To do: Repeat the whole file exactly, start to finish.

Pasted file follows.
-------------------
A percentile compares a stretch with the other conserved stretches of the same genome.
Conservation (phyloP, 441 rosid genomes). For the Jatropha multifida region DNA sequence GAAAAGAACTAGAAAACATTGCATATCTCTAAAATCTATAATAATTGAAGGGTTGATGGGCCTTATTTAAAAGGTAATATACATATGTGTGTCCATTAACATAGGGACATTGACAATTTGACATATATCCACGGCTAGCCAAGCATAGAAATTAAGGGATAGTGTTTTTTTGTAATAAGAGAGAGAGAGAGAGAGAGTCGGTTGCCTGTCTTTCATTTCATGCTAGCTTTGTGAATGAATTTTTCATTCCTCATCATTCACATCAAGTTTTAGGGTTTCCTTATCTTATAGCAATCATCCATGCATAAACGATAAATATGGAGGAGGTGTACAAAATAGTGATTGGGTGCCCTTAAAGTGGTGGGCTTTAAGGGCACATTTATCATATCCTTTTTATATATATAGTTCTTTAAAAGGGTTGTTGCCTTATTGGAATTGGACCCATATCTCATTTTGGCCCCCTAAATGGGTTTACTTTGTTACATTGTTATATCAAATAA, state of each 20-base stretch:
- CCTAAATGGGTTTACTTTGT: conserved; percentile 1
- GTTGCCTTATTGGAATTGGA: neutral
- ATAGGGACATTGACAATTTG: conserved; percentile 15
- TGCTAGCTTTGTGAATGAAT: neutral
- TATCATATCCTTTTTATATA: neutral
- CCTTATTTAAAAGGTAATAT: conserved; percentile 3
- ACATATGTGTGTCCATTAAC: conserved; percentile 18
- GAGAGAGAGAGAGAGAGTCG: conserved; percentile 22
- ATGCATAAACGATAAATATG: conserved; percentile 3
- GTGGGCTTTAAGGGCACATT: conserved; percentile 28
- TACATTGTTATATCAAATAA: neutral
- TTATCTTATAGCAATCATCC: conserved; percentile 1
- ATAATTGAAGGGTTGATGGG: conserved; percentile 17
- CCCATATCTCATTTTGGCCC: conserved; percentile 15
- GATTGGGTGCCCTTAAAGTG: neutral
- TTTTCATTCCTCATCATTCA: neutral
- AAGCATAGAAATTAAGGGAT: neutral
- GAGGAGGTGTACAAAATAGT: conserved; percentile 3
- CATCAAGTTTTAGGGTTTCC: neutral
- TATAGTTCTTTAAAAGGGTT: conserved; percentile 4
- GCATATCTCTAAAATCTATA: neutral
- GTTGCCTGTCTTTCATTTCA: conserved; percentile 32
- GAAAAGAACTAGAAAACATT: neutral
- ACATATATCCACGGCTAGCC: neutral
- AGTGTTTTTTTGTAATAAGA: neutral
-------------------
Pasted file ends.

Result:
A percentile compares a stretch with the other conserved stretches of the same genome.
Conservation (phyloP, 441 rosid genomes). For the Jatropha multifida region DNA sequence GAAAAGAACTAGAAAACATTGCATATCTCTAAAATCTATAATAATTGAAGGGTTGATGGGCCTTATTTAAAAGGTAATATACATATGTGTGTCCATTAACATAGGGACATTGACAATTTGACATATATCCACGGCTAGCCAAGCATAGAAATTAAGGGATAGTGTTTTTTTGTAATAAGAGAGAGAGAGAGAGAGAGTCGGTTGCCTGTCTTTCATTTCATGCTAGCTTTGTGAATGAATTTTTCATTCCTCATCATTCACATCAAGTTTTAGGGTTTCCTTATCTTATAGCAATCATCCATGCATAAACGATAAATATGGAGGAGGTGTACAAAATAGTGATTGGGTGCCCTTAAAGTGGTGGGCTTTAAGGGCACATTTATCATATCCTTTTTATATATATAGTTCTTTAAAAGGGTTGTTGCCTTATTGGAATTGGACCCATATCTCATTTTGGCCCCCTAAATGGGTTTACTTTGTTACATTGTTATATCAAATAA, state of each 20-base stretch:
- CCTAAATGGGTTTACTTTGT: conserved; percentile 1
- GTTGCCTTATTGGAATTGGA: neutral
- ATAGGGACATTGACAATTTG: conserved; percentile 15
- TGCTAGCTTTGTGAATGAAT: neutral
- TATCATATCCTTTTTATATA: neutral
- CCTTATTTAAAAGGTAATAT: conserved; percentile 3
- ACATATGTGTGTCCATTAAC: conserved; percentile 18
- GAGAGAGAGAGAGAGAGTCG: conserved; percentile 22
- ATGCATAAACGATAAATATG: conserved; percentile 3
- GTGGGCTTTAAGGGCACATT: conserved; percentile 28
- TACATTGTTATATCAAATAA: neutral
- TTATCTTATAGCAATCATCC: conserved; percentile 1
- ATAATTGAAGGGTTGATGGG: conserved; percentile 17
- CCCATATCTCATTTTGGCCC: conserved; percentile 15
- GATTGGGTGCCCTTAAAGTG: neutral
- TTTTCATTCCTCATCATTCA: neutral
- AAGCATAGAAATTAAGGGAT: neutral
- GAGGAGGTGTACAAAATAGT: conserved; percentile 3
- CATCAAGTTTTAGGGTTTCC: neutral
- TATAGTTCTTTAAAAGGGTT: conserved; percentile 4
- GCATATCTCTAAAATCTATA: neutral
- GTTGCCTGTCTTTCATTTCA: conserved; percentile 32
- GAAAAGAACTAGAAAACATT: neutral
- ACATATATCCACGGCTAGCC: neutral
- AGTGTTTTTTTGTAATAAGA: neutral